Washington: As US President Barack Obama
prepares to sign the USD 7.5 billion aid bill for Pakistan,
two key Congressional committees refused to make changes to
its text but allayed the country's concerns, saying the
legislation does not seek to compromise its sovereignty.
An "explanatory statement" issued jointly by the Senate
and House Foreign Affairs Committees last night, rejected
concerns that US was trying to "micro-manage" Pakistan's
"There is no intent to, and nothing in this Act in any
way suggests that there should be any US role in micromanaging
internal Pakistani affairs, including promotion of Pakistani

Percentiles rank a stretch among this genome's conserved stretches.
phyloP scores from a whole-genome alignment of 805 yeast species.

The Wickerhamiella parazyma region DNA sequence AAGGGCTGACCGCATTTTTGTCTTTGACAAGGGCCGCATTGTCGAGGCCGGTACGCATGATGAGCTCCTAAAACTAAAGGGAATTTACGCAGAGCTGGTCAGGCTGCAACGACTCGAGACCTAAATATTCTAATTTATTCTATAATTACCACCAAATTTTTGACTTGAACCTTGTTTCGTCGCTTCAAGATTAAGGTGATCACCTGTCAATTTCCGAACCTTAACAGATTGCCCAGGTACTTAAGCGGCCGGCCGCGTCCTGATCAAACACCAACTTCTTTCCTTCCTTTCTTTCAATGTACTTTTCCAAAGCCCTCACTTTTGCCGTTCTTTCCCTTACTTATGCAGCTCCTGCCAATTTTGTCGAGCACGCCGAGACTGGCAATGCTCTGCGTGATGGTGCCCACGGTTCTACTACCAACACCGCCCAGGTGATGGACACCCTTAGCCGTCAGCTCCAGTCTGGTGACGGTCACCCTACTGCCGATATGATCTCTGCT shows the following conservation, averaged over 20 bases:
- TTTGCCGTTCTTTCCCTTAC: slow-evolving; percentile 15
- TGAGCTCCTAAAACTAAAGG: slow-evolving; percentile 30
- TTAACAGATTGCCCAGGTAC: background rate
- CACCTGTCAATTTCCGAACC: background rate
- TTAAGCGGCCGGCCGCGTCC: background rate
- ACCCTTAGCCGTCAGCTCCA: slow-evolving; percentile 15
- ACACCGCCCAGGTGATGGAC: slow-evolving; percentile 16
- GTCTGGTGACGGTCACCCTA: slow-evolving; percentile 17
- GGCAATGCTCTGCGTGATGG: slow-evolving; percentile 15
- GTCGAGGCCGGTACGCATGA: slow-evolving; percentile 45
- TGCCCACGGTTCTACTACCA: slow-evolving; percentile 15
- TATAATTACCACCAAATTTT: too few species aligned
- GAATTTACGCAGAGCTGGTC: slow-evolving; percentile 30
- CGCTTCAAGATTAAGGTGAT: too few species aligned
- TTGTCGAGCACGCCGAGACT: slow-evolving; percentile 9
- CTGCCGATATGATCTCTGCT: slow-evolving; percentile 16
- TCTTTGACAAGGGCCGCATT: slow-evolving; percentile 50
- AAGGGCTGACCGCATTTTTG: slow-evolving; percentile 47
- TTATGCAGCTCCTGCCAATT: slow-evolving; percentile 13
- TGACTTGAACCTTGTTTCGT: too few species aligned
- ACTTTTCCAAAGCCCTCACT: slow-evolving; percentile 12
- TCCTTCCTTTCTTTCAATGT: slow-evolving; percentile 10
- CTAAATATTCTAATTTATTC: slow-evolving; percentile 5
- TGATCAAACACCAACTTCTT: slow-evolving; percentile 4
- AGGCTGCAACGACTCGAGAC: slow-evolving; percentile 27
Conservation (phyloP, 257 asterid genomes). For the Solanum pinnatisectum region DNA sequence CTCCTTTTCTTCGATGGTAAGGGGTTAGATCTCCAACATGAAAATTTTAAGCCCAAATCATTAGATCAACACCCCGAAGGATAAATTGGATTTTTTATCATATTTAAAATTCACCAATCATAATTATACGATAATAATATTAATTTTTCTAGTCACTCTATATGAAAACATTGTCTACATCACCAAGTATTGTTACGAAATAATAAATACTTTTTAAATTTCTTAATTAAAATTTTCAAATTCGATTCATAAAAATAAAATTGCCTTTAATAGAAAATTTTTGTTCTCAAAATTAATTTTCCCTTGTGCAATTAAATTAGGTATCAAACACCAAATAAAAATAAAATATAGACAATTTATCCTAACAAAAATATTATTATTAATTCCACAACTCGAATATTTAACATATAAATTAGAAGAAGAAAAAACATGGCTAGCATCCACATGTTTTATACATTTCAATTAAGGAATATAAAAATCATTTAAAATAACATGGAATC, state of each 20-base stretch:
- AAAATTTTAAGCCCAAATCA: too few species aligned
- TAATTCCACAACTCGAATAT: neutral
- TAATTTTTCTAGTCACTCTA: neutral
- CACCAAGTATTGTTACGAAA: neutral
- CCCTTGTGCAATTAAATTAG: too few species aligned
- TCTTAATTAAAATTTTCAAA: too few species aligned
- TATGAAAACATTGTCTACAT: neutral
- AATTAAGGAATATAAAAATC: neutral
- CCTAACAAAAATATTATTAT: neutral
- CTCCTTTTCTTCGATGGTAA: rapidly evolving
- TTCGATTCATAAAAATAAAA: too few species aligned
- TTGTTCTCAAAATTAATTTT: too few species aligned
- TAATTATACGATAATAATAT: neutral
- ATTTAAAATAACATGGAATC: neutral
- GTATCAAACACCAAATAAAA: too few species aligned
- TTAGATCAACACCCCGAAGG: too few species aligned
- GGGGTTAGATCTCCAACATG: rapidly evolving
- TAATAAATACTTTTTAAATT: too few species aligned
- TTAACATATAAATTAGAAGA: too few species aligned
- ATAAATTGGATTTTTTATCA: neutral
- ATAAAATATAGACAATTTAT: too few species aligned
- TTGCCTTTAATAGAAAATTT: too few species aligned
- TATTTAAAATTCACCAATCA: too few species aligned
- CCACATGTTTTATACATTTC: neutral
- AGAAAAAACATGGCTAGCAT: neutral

military officers or the internal operations of the Pakistan
military," said the explanatory note.
The statement came after Pakistan Foreign Minister Shah
Mehmood Qureshi rushed to Washington in a last-minute bid to
seek changes in the bill some provisions of which were being
viwed by the Pakistan Army as "highly intrusive".
Qureshi termed as "historic" the statement on the bill
to provide USD 7.5 billion to Pakistan over the next five
years, and called for conclusion of the debate in his country.
"I am going back to Pakistan to tell my parliament and
conclude the debate on the note that our relationship can move
forward, we will deepen and strengthen it," he said.
The explanatory note is to be attached as annex to the
Enhanced Partnership with Pakistan Act of 2009 and the bill
will be placed in the US Congress today.
First Published: Thursday, October 15, 2009, 18:15